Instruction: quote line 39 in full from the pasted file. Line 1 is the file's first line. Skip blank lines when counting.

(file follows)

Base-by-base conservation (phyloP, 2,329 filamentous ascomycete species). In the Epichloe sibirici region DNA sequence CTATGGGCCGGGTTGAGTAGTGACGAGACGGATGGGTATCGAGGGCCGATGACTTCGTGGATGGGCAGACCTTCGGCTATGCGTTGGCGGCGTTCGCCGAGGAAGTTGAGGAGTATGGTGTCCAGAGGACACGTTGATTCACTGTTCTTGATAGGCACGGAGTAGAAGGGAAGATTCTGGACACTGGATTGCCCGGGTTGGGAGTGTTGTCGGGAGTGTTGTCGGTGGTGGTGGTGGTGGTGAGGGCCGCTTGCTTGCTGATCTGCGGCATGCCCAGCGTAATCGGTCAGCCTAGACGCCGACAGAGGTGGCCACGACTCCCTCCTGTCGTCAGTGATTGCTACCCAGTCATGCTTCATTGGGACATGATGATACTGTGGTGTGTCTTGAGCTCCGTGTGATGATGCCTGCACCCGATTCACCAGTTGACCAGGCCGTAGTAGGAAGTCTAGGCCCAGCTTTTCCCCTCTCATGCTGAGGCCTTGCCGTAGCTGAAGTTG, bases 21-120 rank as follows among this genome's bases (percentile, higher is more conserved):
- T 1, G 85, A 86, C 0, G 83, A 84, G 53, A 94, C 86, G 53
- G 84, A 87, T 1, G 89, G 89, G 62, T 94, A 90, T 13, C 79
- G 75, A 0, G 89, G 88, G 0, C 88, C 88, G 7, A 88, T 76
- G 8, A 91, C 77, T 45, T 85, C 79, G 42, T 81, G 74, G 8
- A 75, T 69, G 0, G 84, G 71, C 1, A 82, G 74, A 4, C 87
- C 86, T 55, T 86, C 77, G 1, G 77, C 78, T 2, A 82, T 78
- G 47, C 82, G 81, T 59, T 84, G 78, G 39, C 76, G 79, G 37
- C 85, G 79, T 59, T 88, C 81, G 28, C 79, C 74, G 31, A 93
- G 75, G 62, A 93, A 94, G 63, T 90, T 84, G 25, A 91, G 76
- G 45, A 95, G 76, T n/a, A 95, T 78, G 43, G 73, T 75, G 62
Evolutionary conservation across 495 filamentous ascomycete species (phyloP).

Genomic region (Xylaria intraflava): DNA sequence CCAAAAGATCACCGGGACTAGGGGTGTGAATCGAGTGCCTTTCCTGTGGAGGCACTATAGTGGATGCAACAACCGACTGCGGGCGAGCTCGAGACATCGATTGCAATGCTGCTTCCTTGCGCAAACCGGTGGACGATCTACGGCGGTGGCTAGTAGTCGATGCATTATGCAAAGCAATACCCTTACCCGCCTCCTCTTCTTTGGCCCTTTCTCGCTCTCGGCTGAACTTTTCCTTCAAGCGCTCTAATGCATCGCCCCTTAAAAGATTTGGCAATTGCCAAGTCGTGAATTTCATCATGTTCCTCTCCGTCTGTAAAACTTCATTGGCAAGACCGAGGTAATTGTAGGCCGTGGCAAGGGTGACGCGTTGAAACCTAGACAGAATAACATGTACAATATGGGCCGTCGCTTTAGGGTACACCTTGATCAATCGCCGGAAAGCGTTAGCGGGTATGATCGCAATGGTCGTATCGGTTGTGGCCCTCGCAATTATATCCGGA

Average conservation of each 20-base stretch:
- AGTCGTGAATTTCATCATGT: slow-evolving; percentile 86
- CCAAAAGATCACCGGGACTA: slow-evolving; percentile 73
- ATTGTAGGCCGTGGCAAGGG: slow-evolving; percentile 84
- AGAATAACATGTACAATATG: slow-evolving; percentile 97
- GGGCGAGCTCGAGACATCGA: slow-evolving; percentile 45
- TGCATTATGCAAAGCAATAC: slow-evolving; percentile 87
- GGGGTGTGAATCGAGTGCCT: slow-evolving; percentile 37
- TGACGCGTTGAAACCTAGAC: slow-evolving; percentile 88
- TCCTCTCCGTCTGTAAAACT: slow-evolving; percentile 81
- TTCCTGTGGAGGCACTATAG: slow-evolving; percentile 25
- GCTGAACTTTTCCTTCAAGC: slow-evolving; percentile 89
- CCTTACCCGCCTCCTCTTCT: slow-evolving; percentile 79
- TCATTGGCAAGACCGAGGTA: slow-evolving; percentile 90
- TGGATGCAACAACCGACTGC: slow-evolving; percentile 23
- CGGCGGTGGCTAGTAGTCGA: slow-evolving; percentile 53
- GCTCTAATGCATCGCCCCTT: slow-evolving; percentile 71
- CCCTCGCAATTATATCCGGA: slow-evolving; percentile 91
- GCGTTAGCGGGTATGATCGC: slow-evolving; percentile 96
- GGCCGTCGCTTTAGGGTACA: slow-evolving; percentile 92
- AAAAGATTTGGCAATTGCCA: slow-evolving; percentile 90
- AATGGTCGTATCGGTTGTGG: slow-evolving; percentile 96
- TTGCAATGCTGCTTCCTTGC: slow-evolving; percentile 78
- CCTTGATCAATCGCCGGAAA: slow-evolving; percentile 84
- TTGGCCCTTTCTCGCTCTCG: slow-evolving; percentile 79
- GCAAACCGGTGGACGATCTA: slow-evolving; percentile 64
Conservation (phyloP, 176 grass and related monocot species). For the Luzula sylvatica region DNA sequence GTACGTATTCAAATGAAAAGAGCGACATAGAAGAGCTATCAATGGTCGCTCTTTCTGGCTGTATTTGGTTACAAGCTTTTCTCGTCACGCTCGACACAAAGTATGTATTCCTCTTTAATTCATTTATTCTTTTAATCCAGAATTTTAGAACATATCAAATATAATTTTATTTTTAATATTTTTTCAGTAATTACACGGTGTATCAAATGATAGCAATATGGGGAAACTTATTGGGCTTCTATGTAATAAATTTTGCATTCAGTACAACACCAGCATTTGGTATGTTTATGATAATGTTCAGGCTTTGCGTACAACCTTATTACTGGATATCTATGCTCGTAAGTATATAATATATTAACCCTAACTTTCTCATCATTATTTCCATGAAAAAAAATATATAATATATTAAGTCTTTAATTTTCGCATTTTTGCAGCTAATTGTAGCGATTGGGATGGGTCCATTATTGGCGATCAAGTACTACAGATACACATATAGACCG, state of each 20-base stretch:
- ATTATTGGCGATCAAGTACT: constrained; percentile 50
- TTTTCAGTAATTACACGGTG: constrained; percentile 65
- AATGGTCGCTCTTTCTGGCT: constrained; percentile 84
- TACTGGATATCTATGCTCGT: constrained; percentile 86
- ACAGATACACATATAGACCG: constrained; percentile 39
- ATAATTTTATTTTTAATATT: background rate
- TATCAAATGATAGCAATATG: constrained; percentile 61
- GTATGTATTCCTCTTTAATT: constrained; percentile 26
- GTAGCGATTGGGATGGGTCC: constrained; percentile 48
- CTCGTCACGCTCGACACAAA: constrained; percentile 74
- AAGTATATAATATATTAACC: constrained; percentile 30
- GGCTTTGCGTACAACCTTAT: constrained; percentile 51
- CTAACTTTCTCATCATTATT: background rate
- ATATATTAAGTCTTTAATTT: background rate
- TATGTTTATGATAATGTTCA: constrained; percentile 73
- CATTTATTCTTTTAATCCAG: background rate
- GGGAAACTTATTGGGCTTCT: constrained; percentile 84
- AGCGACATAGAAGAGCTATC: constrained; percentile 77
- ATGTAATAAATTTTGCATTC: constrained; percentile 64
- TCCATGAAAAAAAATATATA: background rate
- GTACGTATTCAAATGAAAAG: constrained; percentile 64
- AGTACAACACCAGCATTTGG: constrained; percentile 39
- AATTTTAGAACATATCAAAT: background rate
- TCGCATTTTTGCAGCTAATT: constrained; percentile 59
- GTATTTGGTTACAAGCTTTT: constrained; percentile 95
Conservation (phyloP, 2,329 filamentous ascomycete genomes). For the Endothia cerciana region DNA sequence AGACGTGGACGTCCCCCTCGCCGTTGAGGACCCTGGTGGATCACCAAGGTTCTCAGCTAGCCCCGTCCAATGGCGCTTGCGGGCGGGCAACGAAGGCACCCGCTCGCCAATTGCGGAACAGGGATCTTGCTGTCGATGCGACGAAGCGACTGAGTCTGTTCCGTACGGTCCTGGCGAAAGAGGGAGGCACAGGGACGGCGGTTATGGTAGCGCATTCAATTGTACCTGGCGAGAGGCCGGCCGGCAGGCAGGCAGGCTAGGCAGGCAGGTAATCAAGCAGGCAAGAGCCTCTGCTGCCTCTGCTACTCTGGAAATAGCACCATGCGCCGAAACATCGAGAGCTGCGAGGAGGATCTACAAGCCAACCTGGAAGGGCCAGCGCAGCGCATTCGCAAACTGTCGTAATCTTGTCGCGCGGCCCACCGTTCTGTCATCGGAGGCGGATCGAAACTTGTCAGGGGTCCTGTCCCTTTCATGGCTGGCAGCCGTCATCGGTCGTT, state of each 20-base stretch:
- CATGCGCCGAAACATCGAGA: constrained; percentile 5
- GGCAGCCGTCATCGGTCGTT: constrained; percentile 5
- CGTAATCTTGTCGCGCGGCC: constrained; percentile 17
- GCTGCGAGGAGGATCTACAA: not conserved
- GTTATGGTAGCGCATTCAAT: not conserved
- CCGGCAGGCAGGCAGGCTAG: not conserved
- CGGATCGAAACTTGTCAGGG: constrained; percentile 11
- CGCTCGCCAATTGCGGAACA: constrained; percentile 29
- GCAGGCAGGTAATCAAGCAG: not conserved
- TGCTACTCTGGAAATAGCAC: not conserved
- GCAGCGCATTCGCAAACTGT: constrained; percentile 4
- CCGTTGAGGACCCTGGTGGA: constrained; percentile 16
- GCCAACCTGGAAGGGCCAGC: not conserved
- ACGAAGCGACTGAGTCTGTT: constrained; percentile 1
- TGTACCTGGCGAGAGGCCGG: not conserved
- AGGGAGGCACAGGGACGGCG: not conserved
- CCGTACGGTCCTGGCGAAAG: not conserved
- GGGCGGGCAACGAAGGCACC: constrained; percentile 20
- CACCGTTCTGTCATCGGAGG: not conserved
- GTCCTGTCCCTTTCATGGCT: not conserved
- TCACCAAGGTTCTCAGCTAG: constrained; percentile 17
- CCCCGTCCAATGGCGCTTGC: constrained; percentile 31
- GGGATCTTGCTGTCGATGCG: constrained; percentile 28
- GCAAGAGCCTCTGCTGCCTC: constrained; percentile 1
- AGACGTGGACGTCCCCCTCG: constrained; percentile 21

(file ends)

- GCAAACCGGTGGACGATCTA: slow-evolving; percentile 64